Thursday, November 15, 2012

Garden Blogger's Bloom Day: November 2012

It's well into Fall in the northeastern garden and there is a changing array of color everywhere. Long Island has endured Hurricane Sandy and then a nor'easter the following week and this of all Garden Blogger's Bloom Days has been a relief and pleasure to be able to step out into the garden and capture the beauty of nature's color. Come share my passion of nature and join me with a walk through my garden. 

Dried Seed Heads Montauk Daisy
Sedum and Dwarf Grass
Spirea 'Gold Flame' Fall Color
Stachys (Lamb's Ear)
Ajuga 'Burgundy Glow'
Dwarf Fountain Grass Plume
Euonymus 'Gold Spot' Foliage
Montgomery Globe Blue Spruce (Picea pungens 'Montgomery')
Spirea 'Limemound' Fall Foliage
Hydrangea 'Tokyo Delight' Fall Flower Head
Heuchera (Coral Bells) 'Caramel' Close Up
Saliva 'May Night' Still Some Blooms
Daylily 'Stella D Oro' One Last Flower
Foliage of Oriental Spruce 'Skyland'
Acer palmatum 'Sango Kaku' (Coral Bark Maple) Fall Foliage
Sedum Fall Seed Head
Heuchera 'Caramel' Fall Foliage
Blue Atlas Cedar Cones
Nandina domestica 'Gulf Stream' Berrries
Hydrangea 'Tardivia' Seed Head
Globe Cyptomeria Foliage
Japanese Iris Seed Pods
Fall Perennial Garden (Astilbe, Lamb's Ear and Daylily)
Dwarf Maiden Grass Miscanthus 'Yaku Jima' Plumes
Fall Color (Coral Bark Maple with Sugar Maple in Backdrop)
Minature Fountain Grass 'Little Bunny' Fall 
  Please be sure to thank our hostess Carol at May Dreams Gardens and see what other gardeners around the world have blooming in their garden.  Please leave a note so that I know you visited and I will be sure to visit you as well.

Happy Garden Blogger's Bloom Day and

As Always...Happy Gardening!

Author: Lee@A Guide To Northeastern Gardening, Copyright 2012. All rights reserved

Sunday, November 4, 2012

Repairing Storm Damaged Trees: Some Helpful Tips

Storm Damaged Branch on Weeping Japanese Maple
 Hurricanes such as the recent Hurricane Sandy have caused extensive damage to landscape trees along the northeastern coastline.  This Weeping Japanese Maple was a victim to the gale force winds and has suffered major damage to one of its limbs.  Every year extensive damage can occur to tree branches from factors such as hurricanes, ice storms and lightning. If you have experienced similar damage here are a few tips for repairing weakened trees that I hope you find useful.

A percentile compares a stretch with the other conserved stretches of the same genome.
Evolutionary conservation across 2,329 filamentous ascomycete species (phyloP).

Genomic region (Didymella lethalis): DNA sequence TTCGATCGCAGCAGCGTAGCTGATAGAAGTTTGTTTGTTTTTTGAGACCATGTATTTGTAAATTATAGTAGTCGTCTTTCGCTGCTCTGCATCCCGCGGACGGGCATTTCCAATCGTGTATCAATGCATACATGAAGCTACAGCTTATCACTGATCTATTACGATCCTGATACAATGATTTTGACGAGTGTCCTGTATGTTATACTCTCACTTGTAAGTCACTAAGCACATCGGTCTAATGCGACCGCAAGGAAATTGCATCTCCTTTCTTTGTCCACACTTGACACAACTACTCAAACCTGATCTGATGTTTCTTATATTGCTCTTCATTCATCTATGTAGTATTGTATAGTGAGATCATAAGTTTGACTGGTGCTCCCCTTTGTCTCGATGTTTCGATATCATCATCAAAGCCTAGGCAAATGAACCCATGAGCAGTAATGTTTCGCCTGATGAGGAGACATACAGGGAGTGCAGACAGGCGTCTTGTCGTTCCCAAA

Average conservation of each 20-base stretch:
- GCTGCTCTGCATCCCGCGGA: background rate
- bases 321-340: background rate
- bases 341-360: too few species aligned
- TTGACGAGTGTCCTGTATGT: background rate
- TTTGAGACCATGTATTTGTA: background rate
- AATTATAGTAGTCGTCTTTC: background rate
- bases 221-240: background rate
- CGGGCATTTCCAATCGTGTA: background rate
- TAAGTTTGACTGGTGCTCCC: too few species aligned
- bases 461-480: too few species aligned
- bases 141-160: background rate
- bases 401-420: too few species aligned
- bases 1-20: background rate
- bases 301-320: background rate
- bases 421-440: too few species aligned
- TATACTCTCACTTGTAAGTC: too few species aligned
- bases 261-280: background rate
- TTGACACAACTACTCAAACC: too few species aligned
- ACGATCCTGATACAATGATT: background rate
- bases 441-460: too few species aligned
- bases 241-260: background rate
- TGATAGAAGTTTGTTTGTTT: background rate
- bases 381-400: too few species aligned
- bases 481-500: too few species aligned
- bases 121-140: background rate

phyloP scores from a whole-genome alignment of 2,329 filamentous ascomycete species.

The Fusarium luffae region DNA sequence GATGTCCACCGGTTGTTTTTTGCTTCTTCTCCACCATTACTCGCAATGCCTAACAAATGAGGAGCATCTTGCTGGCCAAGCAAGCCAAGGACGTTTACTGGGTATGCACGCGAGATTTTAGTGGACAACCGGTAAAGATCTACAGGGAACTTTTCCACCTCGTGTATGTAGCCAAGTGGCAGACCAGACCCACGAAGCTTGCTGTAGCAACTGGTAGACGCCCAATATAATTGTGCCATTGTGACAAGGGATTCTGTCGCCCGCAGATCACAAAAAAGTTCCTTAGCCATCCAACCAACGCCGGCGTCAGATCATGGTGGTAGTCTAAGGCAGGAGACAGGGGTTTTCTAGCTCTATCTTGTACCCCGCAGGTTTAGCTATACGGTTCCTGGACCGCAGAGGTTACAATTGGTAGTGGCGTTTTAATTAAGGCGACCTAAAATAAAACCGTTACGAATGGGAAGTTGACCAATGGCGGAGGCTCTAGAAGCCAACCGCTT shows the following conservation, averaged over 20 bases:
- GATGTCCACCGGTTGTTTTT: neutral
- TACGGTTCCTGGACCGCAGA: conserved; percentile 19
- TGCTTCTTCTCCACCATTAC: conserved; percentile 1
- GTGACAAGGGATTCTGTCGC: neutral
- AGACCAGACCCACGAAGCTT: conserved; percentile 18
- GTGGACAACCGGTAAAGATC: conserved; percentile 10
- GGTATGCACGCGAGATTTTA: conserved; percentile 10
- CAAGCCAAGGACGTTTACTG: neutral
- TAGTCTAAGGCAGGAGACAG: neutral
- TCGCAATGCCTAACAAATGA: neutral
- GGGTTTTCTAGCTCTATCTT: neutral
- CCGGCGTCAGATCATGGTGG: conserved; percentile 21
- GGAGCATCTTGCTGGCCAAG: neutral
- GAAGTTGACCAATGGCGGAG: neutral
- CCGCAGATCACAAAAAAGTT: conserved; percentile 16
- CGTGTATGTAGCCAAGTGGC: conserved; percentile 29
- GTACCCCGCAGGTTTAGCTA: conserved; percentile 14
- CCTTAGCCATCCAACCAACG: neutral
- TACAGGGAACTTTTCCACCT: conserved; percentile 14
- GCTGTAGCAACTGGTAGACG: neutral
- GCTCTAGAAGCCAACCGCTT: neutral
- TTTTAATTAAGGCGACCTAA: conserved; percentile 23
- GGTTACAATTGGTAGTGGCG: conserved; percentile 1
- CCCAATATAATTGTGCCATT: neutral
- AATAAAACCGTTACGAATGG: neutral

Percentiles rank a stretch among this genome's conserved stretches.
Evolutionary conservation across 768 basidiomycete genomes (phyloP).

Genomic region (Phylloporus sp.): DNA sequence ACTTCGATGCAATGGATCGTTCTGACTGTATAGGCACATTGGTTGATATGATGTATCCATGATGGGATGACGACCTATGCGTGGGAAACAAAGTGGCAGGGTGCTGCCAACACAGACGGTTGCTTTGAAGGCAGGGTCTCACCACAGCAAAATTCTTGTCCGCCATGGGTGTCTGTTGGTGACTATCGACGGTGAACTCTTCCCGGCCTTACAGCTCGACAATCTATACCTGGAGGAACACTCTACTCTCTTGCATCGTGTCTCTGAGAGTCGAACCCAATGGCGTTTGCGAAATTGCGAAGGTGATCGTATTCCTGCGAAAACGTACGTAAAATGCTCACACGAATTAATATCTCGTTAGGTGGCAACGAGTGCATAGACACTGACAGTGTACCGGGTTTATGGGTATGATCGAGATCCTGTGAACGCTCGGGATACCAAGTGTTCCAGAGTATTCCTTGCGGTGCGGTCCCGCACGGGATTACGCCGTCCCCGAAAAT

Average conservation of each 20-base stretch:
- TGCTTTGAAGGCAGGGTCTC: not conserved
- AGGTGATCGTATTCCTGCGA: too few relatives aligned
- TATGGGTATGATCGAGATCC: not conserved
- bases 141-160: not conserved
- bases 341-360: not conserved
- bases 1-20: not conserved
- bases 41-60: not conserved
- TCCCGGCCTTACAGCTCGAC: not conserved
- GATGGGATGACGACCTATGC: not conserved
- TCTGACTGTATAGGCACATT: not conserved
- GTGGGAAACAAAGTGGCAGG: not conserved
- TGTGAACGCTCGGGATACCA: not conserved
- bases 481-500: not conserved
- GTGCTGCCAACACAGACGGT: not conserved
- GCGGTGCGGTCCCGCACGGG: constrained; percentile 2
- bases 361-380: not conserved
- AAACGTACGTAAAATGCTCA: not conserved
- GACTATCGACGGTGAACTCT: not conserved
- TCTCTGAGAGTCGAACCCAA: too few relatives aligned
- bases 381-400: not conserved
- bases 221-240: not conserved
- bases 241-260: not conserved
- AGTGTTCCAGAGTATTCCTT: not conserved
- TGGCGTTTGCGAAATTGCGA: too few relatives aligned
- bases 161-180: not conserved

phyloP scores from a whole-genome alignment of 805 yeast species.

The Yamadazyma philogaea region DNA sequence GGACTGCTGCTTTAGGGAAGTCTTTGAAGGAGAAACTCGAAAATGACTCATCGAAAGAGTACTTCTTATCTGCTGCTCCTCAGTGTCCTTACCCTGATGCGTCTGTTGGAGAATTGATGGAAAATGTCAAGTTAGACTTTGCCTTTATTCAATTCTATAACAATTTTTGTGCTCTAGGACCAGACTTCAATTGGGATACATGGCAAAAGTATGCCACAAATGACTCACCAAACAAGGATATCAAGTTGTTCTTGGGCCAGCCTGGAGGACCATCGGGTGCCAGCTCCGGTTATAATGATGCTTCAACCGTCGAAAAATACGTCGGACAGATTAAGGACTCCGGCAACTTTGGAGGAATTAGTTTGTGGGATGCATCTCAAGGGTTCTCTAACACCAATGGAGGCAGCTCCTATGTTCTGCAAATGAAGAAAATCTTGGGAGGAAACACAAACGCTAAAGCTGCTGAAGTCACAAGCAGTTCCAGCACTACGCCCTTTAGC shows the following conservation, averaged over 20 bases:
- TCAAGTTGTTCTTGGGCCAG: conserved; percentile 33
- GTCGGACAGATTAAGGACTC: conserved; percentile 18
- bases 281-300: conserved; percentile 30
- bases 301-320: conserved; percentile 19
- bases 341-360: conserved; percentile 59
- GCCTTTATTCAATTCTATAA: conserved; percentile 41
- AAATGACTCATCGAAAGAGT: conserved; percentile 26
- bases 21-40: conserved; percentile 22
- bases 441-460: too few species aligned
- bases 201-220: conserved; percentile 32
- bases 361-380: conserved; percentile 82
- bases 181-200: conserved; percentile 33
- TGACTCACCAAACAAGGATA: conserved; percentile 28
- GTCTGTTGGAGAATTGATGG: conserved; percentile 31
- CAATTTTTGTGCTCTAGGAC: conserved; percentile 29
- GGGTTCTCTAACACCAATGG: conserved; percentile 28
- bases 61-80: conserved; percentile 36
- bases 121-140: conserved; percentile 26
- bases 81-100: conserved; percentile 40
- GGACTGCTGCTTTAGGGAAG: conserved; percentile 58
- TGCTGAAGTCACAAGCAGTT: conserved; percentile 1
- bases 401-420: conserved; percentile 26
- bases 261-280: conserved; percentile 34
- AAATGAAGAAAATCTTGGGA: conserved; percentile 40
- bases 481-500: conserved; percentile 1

Storm Damage to Tree Bark
Torn and Peeled Bark:  Repairing torn and peeled bark on your damaged trees in a timely manner can help to preserve their vitality. To remove crevices for moisture accumulation or hiding places for insects use a sharp chisel or knife to smooth the ragged edges where the bark has been torn (see diagram).  Clean ragged wounds and smooth out the area as much as possible so that healing can start.  If possible try to form an elliptical shape without cutting too deeply.  The underlying greenish inner bark (cambium layer) should start the repair process.  If the damaged area is less than twenty five percent of the circumference of the branch the tree should heal over time with no permanent damage. Anything more could be too much and could lead to eventual removal of the limb.  Avoid the usage of any wound sealants or coatings.  There has been recent controversy about the use of wound sealants over the past few years.  Recent studies have shown that sealants may not help in speeding up the healing process but may actually hinder it.  Also as the sealant breaks down possible crevices may form allowing moisture to accumulate.   This can lead to possible fungal infection and further damage to the tree.